The Nikon D5600 is a camera that you can do a great deal with as an amateur photographer. This SLR camera is just as easy to use as the slightly cheaper D3400, so you can also buy it as a starter camera. But the Nikon D5600 offers a few important extra options, which you will enjoy in daily practice.
A turning and tilting screen seems like a “nice to have” camera feature, but it’s a “must have” for selfies, high and low perspectives and/or video.
Those extra options also ensure that a Nikon D5600 can grow with you for longer. The D5600 has a turning and tilting screen. That’s great for shots from high or low viewpoints and actually indispensable for the better selfies. Such a screen is also very nice for filming. And the D5600 also has automatic dust removal. That is missing from the Nikon D3400. And that prevents a lot of heartaches in your pictures and a lot of hassle to get the sensor clean again. The D5600 has an excellent 24-megapixel sensor without anti-aliasing filter, which ensures very good image quality. The autofocus is fast, and you can film in Full-HD with pretty good image quality and at different shooting speeds. Admittedly, the AF is slower during video, but many people prefer manual focusing for video, because it prevents the camera from unexpectedly trying to adjust the focus during a more or less static recording. Sharing images is easy via the energy-efficient SnapBridge, which can automatically send photos to your phone or tablet. The D5600 has a Nikon F mount, which basically means all Nikon lenses from 1959 onwards will fit. Of course, it’s advisable to equip a modern camera like this with lenses that match it. These are our favorites for the Nikon D5600:
Best LENSES FOR Nikon D5600:
HOW DO WE CHOOSE THE BEST LENSES FOR A NIKON D5600?
The Nikon D5600 is a great choice for starters as well as more experienced amateur photographers. The camera offers a lot of quality and options, and with the right lenses, you can get the most out of it as well. Photographers who opt for a D5600 instead of a D3400, for example, probably do so for those extra capabilities. In the lens recommendation, we therefore offer a slightly wider range than, for example, with the D3400. The D5600 is also in a slightly higher price segment, and that also makes the selection of matching lenses broader.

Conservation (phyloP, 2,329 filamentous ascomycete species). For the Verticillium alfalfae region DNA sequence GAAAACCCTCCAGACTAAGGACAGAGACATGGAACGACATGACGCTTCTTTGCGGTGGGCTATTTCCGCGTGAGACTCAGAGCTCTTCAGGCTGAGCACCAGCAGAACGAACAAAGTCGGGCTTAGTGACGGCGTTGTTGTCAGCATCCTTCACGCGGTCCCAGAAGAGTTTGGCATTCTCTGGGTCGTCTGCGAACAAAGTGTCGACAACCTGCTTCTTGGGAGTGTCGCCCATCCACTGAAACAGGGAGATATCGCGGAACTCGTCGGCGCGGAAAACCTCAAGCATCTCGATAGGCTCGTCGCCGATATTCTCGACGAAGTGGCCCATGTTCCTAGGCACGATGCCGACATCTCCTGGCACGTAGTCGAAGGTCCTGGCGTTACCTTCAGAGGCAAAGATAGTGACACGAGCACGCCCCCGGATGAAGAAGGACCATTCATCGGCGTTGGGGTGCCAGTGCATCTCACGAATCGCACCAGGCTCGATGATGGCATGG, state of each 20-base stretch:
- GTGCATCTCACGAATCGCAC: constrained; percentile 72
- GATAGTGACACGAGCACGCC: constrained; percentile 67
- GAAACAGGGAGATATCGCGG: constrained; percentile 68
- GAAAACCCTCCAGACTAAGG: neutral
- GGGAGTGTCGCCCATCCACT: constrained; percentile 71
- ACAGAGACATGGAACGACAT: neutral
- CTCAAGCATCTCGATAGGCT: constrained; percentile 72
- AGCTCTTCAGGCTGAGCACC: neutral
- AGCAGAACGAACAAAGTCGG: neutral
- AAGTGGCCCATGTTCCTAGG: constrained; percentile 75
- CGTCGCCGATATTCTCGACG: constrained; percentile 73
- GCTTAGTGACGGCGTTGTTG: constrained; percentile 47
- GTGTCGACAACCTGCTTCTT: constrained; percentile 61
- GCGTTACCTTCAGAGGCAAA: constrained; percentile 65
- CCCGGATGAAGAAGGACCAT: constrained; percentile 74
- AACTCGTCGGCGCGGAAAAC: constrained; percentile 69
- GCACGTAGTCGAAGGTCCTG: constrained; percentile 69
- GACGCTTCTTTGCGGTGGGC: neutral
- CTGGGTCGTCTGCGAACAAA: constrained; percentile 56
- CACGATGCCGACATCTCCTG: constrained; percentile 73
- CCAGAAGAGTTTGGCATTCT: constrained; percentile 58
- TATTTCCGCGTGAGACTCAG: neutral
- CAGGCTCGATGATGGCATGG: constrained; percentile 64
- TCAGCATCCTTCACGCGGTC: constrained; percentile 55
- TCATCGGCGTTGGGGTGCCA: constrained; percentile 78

HOW HAVE THESE LENSES BEEN SELECTED FOR THE NIKON D5600?
The lenses we recommend are ones that we have reviewed ourselves. And we have reviewed more than 100 lenses that are suitable for the D5600.
In the choice of lens for the D5600, we looked at lenses that score well, but – like the D5600 – are compact, light and reasonably affordable. Compared to our lens recommendation for the Nikon D3400, the lenses we recommend for a Nikon D5600 are sometimes slightly larger and/or more expensive, so if you have a D5600 but are looking for a budget lens, check out our Nikon D3400 lens recommendation. In general, we choose lenses that have been specially designed for the DX sensor of the D5600. Nikon also makes lenses for full-frame sensors, and in our article with the best lenses for the Nikon D7200 or D7500, we keep in mind that you may make the switch to a camera with a larger FX sensor. Nikon calls lenses for full-frame cameras FX lenses. They are often so much more expensive and bigger than DX lenses that we don’t find them ideal for the D5600, for those reasons. But there are exceptions, certainly with the fixed focal points. If you want to know which other lenses we have reviewed and how they scored, check out our list of more than 300 lenses.
THE BEST ZOOM LENSES FOR THE NIKON D5600
Fisheye: Tokina 10-17mm f/3.5-4.5 AT-X 107 AF DX Fisheye
The Tokina 10-17mm AT-X is a very solid, affordable, frame-filling fisheye. Of course, you buy a fisheye to get as much in the picture as possible, but you can even zoom with it if you think there’s really too much in the picture at 10mm. This is ideal especially for underwater photography, where these kinds of lenses are also frequently used. The lens is quite sharp, but does not have an autofocus motor. On the D5600, that means that you have to manually focus. The depth of field, however, is so big, thanks to the short focal lengths, that this is hardly a problem.
The Nikon AF-P DX 10-20mm F4.5-5.6G VR is a light, small and affordable wide angle. The housing is largely made of plastic, as is the mount. This is therefore not a lens for professional use. But the image quality is good. The autofocus is quiet and (important for video) quiet. This lens also has built-in image stabilization. Because of that image stabilization, you can also make good, sharp photos in low light. And that 10mm setting offers a lot of wide angle, so you also get a lot in frame in small spaces. There are only a few zoom lenses with such a short focal length, let alone in this price range. The AF-P DX 10-20mm is therefore a very logical choice for the D5600.
Kit lens & standard zoom: Nikon AF-P DX NIKKOR 18-55mm f/3.5-5.6G VR
This lens is inexpensive, light and stabilized. And even if the price is low, especially if you buy it with the camera, the sharpness is very good. You will not soon find something better in this range. This is the basic zoom lens if budget is very important to you. If you want higher brightness or a bigger zoom range, see below for the standard zoom upgrade or the travel zoom.